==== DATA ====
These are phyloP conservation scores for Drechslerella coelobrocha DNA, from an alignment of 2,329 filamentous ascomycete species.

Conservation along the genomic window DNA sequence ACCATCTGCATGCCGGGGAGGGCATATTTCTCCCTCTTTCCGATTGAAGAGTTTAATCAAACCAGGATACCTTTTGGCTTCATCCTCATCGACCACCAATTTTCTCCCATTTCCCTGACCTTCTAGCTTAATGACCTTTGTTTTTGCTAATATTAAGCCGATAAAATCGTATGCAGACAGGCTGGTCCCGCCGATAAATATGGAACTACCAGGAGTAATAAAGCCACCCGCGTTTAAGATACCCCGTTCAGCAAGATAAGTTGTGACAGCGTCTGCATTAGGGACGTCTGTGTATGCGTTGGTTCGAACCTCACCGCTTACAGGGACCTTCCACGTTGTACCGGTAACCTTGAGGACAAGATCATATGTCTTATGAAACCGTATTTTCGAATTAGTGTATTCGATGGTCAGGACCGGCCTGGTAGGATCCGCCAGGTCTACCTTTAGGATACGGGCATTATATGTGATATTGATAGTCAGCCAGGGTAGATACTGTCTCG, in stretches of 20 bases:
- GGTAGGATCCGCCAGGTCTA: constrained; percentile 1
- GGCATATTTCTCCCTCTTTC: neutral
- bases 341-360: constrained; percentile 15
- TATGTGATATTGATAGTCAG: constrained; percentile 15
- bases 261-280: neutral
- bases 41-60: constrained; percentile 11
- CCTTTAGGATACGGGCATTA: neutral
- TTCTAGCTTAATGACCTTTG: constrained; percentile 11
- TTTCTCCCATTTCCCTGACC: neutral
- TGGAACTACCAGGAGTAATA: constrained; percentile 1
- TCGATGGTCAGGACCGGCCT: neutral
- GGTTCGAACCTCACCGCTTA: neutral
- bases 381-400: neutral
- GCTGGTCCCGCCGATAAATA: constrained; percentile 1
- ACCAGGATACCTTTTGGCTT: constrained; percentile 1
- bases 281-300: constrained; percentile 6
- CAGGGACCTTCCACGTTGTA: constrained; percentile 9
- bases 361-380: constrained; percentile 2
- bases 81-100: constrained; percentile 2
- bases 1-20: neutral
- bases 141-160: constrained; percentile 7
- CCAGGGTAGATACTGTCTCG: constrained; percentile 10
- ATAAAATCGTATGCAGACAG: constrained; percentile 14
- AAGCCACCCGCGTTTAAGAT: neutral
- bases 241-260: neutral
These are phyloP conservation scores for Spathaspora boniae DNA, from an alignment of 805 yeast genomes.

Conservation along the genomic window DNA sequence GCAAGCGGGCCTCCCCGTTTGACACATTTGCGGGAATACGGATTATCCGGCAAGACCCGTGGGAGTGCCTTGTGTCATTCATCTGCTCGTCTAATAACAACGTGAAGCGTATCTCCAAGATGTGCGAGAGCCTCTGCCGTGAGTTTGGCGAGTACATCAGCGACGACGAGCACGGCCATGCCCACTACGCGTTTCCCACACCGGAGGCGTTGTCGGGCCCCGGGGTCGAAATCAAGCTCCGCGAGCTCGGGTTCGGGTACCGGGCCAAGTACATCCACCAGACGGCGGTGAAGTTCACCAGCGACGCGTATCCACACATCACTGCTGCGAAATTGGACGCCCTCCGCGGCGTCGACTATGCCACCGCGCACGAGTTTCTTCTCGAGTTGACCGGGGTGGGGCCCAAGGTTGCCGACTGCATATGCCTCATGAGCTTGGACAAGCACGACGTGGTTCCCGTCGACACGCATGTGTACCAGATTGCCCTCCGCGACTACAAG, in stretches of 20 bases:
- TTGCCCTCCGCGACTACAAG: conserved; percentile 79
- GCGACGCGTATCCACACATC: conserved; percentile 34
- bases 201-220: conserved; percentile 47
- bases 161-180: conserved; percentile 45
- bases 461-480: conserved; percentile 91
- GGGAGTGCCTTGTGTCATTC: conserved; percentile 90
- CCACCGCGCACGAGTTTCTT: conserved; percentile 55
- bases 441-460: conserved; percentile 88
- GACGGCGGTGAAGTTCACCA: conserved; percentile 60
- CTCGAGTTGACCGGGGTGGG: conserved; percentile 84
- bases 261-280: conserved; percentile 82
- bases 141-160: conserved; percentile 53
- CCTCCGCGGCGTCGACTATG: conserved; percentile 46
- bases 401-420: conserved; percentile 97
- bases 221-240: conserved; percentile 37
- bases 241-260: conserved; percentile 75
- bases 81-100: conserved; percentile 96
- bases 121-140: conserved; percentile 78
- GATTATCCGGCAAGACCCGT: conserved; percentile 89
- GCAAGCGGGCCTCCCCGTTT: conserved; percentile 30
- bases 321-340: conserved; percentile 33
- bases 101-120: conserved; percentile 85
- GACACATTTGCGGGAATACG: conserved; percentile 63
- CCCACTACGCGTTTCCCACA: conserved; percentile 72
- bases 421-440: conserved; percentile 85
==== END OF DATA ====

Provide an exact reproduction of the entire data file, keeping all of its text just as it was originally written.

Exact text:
These are phyloP conservation scores for Drechslerella coelobrocha DNA, from an alignment of 2,329 filamentous ascomycete species.

Conservation along the genomic window DNA sequence ACCATCTGCATGCCGGGGAGGGCATATTTCTCCCTCTTTCCGATTGAAGAGTTTAATCAAACCAGGATACCTTTTGGCTTCATCCTCATCGACCACCAATTTTCTCCCATTTCCCTGACCTTCTAGCTTAATGACCTTTGTTTTTGCTAATATTAAGCCGATAAAATCGTATGCAGACAGGCTGGTCCCGCCGATAAATATGGAACTACCAGGAGTAATAAAGCCACCCGCGTTTAAGATACCCCGTTCAGCAAGATAAGTTGTGACAGCGTCTGCATTAGGGACGTCTGTGTATGCGTTGGTTCGAACCTCACCGCTTACAGGGACCTTCCACGTTGTACCGGTAACCTTGAGGACAAGATCATATGTCTTATGAAACCGTATTTTCGAATTAGTGTATTCGATGGTCAGGACCGGCCTGGTAGGATCCGCCAGGTCTACCTTTAGGATACGGGCATTATATGTGATATTGATAGTCAGCCAGGGTAGATACTGTCTCG, in stretches of 20 bases:
- GGTAGGATCCGCCAGGTCTA: constrained; percentile 1
- GGCATATTTCTCCCTCTTTC: neutral
- bases 341-360: constrained; percentile 15
- TATGTGATATTGATAGTCAG: constrained; percentile 15
- bases 261-280: neutral
- bases 41-60: constrained; percentile 11
- CCTTTAGGATACGGGCATTA: neutral
- TTCTAGCTTAATGACCTTTG: constrained; percentile 11
- TTTCTCCCATTTCCCTGACC: neutral
- TGGAACTACCAGGAGTAATA: constrained; percentile 1
- TCGATGGTCAGGACCGGCCT: neutral
- GGTTCGAACCTCACCGCTTA: neutral
- bases 381-400: neutral
- GCTGGTCCCGCCGATAAATA: constrained; percentile 1
- ACCAGGATACCTTTTGGCTT: constrained; percentile 1
- bases 281-300: constrained; percentile 6
- CAGGGACCTTCCACGTTGTA: constrained; percentile 9
- bases 361-380: constrained; percentile 2
- bases 81-100: constrained; percentile 2
- bases 1-20: neutral
- bases 141-160: constrained; percentile 7
- CCAGGGTAGATACTGTCTCG: constrained; percentile 10
- ATAAAATCGTATGCAGACAG: constrained; percentile 14
- AAGCCACCCGCGTTTAAGAT: neutral
- bases 241-260: neutral
These are phyloP conservation scores for Spathaspora boniae DNA, from an alignment of 805 yeast genomes.

Conservation along the genomic window DNA sequence GCAAGCGGGCCTCCCCGTTTGACACATTTGCGGGAATACGGATTATCCGGCAAGACCCGTGGGAGTGCCTTGTGTCATTCATCTGCTCGTCTAATAACAACGTGAAGCGTATCTCCAAGATGTGCGAGAGCCTCTGCCGTGAGTTTGGCGAGTACATCAGCGACGACGAGCACGGCCATGCCCACTACGCGTTTCCCACACCGGAGGCGTTGTCGGGCCCCGGGGTCGAAATCAAGCTCCGCGAGCTCGGGTTCGGGTACCGGGCCAAGTACATCCACCAGACGGCGGTGAAGTTCACCAGCGACGCGTATCCACACATCACTGCTGCGAAATTGGACGCCCTCCGCGGCGTCGACTATGCCACCGCGCACGAGTTTCTTCTCGAGTTGACCGGGGTGGGGCCCAAGGTTGCCGACTGCATATGCCTCATGAGCTTGGACAAGCACGACGTGGTTCCCGTCGACACGCATGTGTACCAGATTGCCCTCCGCGACTACAAG, in stretches of 20 bases:
- TTGCCCTCCGCGACTACAAG: conserved; percentile 79
- GCGACGCGTATCCACACATC: conserved; percentile 34
- bases 201-220: conserved; percentile 47
- bases 161-180: conserved; percentile 45
- bases 461-480: conserved; percentile 91
- GGGAGTGCCTTGTGTCATTC: conserved; percentile 90
- CCACCGCGCACGAGTTTCTT: conserved; percentile 55
- bases 441-460: conserved; percentile 88
- GACGGCGGTGAAGTTCACCA: conserved; percentile 60
- CTCGAGTTGACCGGGGTGGG: conserved; percentile 84
- bases 261-280: conserved; percentile 82
- bases 141-160: conserved; percentile 53
- CCTCCGCGGCGTCGACTATG: conserved; percentile 46
- bases 401-420: conserved; percentile 97
- bases 221-240: conserved; percentile 37
- bases 241-260: conserved; percentile 75
- bases 81-100: conserved; percentile 96
- bases 121-140: conserved; percentile 78
- GATTATCCGGCAAGACCCGT: conserved; percentile 89
- GCAAGCGGGCCTCCCCGTTT: conserved; percentile 30
- bases 321-340: conserved; percentile 33
- bases 101-120: conserved; percentile 85
- GACACATTTGCGGGAATACG: conserved; percentile 63
- CCCACTACGCGTTTCCCACA: conserved; percentile 72
- bases 421-440: conserved; percentile 85